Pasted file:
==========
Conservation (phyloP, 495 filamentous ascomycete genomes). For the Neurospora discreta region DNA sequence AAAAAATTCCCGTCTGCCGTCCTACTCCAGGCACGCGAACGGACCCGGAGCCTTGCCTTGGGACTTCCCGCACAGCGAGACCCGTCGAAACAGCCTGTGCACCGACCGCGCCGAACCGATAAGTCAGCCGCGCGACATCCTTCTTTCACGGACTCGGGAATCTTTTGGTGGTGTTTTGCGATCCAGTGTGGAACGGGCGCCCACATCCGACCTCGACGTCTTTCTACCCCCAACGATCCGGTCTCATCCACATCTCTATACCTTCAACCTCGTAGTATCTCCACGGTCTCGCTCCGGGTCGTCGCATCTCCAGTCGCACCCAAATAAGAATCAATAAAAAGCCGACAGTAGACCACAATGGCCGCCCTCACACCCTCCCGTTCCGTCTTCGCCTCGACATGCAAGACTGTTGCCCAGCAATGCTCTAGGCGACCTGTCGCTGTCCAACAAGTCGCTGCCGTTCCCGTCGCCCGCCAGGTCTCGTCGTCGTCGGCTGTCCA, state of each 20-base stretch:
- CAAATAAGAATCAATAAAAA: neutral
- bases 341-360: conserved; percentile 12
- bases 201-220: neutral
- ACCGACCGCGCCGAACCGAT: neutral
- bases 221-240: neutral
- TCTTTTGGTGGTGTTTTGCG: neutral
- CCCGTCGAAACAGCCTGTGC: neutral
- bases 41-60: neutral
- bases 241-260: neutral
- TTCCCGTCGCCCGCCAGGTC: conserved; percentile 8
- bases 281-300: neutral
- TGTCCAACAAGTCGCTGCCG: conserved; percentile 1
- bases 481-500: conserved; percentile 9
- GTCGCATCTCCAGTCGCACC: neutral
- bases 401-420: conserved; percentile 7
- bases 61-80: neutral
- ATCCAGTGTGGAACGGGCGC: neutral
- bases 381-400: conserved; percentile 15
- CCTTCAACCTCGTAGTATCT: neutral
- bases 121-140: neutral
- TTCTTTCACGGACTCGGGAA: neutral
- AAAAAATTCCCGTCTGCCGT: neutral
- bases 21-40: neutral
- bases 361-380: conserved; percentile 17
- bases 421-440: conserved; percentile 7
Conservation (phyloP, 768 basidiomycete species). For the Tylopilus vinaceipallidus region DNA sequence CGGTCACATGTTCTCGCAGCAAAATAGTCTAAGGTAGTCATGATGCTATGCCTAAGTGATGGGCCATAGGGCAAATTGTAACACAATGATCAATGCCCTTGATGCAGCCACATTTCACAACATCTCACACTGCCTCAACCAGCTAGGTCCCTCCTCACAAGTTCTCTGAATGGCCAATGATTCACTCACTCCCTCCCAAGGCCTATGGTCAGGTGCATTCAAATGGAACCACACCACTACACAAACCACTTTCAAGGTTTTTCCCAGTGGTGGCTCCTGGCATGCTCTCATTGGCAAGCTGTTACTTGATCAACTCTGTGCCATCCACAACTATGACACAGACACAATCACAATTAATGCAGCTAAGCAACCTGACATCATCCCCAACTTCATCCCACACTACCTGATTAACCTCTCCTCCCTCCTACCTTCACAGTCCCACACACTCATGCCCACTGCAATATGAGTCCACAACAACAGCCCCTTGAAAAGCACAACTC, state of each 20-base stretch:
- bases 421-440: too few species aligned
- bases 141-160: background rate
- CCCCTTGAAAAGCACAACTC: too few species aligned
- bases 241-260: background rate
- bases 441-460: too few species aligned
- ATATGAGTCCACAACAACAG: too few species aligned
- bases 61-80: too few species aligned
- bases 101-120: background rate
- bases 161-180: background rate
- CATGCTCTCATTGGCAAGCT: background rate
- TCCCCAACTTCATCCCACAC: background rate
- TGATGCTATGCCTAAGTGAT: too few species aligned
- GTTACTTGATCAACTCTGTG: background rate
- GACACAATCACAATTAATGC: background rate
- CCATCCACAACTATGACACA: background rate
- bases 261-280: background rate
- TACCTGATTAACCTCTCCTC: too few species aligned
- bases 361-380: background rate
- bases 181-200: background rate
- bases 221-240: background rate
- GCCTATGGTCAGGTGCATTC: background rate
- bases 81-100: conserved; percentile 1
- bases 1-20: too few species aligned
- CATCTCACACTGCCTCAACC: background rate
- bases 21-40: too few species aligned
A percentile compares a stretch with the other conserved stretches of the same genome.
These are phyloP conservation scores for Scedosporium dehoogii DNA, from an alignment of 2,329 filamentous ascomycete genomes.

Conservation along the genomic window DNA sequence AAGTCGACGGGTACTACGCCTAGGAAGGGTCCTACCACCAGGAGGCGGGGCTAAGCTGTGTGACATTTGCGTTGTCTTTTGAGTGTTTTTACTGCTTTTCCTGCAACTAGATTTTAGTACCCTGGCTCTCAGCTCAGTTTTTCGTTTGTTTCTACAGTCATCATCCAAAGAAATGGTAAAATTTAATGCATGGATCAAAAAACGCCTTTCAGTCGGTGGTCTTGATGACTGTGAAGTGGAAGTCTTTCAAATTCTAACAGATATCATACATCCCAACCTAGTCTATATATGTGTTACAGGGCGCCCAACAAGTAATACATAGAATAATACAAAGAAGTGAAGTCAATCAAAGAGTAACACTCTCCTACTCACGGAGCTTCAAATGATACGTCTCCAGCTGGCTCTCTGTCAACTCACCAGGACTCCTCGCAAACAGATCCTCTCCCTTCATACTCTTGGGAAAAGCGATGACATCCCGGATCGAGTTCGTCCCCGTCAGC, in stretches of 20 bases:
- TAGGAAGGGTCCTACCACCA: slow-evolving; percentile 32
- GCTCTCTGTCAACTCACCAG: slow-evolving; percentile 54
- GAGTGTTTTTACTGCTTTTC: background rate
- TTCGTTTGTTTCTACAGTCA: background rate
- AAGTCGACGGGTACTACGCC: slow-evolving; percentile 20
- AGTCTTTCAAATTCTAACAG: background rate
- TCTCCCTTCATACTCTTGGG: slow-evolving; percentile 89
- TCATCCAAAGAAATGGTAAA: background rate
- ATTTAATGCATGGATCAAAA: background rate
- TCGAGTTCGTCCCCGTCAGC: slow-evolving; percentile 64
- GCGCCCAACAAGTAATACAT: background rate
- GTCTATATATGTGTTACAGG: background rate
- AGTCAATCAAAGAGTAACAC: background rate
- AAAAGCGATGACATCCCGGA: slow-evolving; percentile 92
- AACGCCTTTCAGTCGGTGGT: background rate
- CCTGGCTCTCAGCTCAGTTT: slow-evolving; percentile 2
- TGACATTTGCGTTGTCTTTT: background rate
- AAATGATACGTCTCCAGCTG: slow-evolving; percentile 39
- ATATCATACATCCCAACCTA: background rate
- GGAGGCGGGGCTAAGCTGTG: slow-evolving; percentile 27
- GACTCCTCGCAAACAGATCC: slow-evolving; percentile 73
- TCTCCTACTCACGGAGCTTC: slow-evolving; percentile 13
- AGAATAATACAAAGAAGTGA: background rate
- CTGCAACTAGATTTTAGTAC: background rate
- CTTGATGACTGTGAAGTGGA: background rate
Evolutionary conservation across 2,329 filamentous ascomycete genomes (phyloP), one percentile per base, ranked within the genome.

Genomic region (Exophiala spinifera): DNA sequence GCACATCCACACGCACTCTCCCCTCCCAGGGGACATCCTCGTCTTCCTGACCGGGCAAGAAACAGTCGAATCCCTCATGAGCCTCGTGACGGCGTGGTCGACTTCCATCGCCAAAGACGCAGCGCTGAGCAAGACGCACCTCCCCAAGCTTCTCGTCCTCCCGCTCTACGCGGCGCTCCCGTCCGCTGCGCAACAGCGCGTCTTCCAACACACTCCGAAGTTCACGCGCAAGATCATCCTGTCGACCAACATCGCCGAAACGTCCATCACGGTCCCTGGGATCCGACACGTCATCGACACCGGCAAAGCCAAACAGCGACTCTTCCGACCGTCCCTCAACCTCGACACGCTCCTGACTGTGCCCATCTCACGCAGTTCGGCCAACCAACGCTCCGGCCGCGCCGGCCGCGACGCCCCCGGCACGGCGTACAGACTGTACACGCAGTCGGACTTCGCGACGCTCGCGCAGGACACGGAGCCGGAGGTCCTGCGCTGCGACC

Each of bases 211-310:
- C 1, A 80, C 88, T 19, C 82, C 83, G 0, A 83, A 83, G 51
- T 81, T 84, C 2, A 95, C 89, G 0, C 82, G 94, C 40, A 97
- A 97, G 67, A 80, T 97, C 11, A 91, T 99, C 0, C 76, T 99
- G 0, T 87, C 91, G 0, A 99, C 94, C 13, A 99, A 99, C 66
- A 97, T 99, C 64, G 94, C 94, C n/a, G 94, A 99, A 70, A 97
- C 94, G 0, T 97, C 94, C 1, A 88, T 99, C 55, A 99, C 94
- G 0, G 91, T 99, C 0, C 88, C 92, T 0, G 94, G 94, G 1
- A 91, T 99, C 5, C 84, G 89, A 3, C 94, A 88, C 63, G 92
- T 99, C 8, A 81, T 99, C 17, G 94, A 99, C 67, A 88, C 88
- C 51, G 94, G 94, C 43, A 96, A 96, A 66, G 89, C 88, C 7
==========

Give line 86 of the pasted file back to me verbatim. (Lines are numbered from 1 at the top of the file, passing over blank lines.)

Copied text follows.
- A 97, G 67, A 80, T 97, C 11, A 91, T 99, C 0, C 76, T 99